BlueCity – Circular incubator

BlueCity is located in the former tropical swimming paradise Tropicana in Rotterdam. Here, circular entrepreneurs come together to connect residual flows and share knowledge.
BlueCity – Circular incubator

BlueCity is a breeding ground for innovative companies that link their residual flows. Here pioneers of the circular economy are gathering together, leading the way and being an example to the world. Residual flows are connected to each other and knowledge is shared. BlueCity offers production rooms, office spaces and rooms for events.

Blue Economy

BlueCity is called BlueCity because it is largely based on the principles of the blue economy: working with what is locally available, assuming cooperation instead of competition and generating various income streams. They cross the circles of the circular economy so that networks are created that they can connect to each other. All this is done by BlueCity with the same goal: continuous innovation, creating jobs, reducing the waste mountain by seeing ’waste’ as a raw material and building social capital without depleting the environment. For example, Aloha Bar-Restaurant’s coffee spit forms a breeding ground for the oyster mushrooms of Rotter- Zwam. The CO2 that is released during this process is used by Spireaux in the production of spirulina. The mycelium is used to develop packaging materials in the BlueCity Lab and the fungi - which of course are on the menu of Aloha. A perfect circle.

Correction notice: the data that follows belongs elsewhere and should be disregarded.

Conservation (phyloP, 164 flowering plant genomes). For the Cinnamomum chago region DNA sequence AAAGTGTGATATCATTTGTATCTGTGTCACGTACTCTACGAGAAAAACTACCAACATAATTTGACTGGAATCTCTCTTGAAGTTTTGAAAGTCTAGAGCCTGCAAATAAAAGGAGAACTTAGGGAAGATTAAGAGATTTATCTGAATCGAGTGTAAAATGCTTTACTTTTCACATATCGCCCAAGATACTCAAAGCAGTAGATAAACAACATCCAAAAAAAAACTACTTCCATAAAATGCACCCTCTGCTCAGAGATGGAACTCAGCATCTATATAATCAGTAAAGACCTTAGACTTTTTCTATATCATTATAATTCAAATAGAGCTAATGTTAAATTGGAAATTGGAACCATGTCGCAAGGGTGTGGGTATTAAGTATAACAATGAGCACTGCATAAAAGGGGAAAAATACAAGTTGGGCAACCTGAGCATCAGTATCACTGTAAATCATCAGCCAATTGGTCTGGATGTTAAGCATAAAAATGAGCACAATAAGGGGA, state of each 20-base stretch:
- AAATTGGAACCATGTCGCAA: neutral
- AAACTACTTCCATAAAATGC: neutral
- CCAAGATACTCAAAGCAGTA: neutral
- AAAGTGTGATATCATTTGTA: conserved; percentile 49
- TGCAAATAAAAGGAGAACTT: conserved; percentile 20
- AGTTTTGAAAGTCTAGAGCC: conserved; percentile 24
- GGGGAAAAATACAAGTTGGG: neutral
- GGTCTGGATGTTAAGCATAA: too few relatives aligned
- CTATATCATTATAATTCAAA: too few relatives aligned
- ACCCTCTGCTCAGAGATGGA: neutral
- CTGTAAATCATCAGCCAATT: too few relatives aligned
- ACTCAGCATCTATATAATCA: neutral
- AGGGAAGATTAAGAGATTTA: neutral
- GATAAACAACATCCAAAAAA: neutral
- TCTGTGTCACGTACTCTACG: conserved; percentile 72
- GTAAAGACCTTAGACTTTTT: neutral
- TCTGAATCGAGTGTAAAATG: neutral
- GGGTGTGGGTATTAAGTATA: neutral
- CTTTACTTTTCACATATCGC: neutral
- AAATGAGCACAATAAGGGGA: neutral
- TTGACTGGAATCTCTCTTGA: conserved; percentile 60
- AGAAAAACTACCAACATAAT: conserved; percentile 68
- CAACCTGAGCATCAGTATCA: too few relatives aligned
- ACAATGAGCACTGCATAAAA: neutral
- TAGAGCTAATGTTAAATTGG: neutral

From swimming paradise to the Model City

BlueCity is located in the former tropical swimming paradise Tropicana in Rotterdam. Innovative, sustainable and circular entrepreneurs are now establishing themselves between the slides and hot tubs, giving the remaining 12,000 m2 of new functions, meaning and value. In 2017, the office wing in the dance club was completed and the renovation of the old changing rooms and machine rooms was started to create additional production areas. These are expected to be delivered in 2018. When building the office wing, the construction team used blue, circular principles: 90% of the materials were locally ’harvested’ and reused material. This saved the construction team, consisting of Superuse Studios, Coup, BIKbouw and Theo Mostert, a total of 60 tons of CO2 - the equivalent of driving eight times around the world. This is equivalent to what 2400 trees absorb in a year. A striking element in the former disco are the red cedar window frames. By cleverly puzzling with these frames, originating from a demolition building, they form an impressive looking façade that fits exactly. For this transformation, the building was nominated for the Rotterdam Architecture Prize 2017 and received the ARC 17 Innovation Award.

The Best Practices

Holland Circular Hotspot (HCH) wants to support international cooperation on the circular economy, with the aim of creating business opportunities and promoting the exchange of knowledge and innovation. In the magazine Circular Is Going Global - Join Holland's Flow you can read which circular best practices the Netherlands has to offer.

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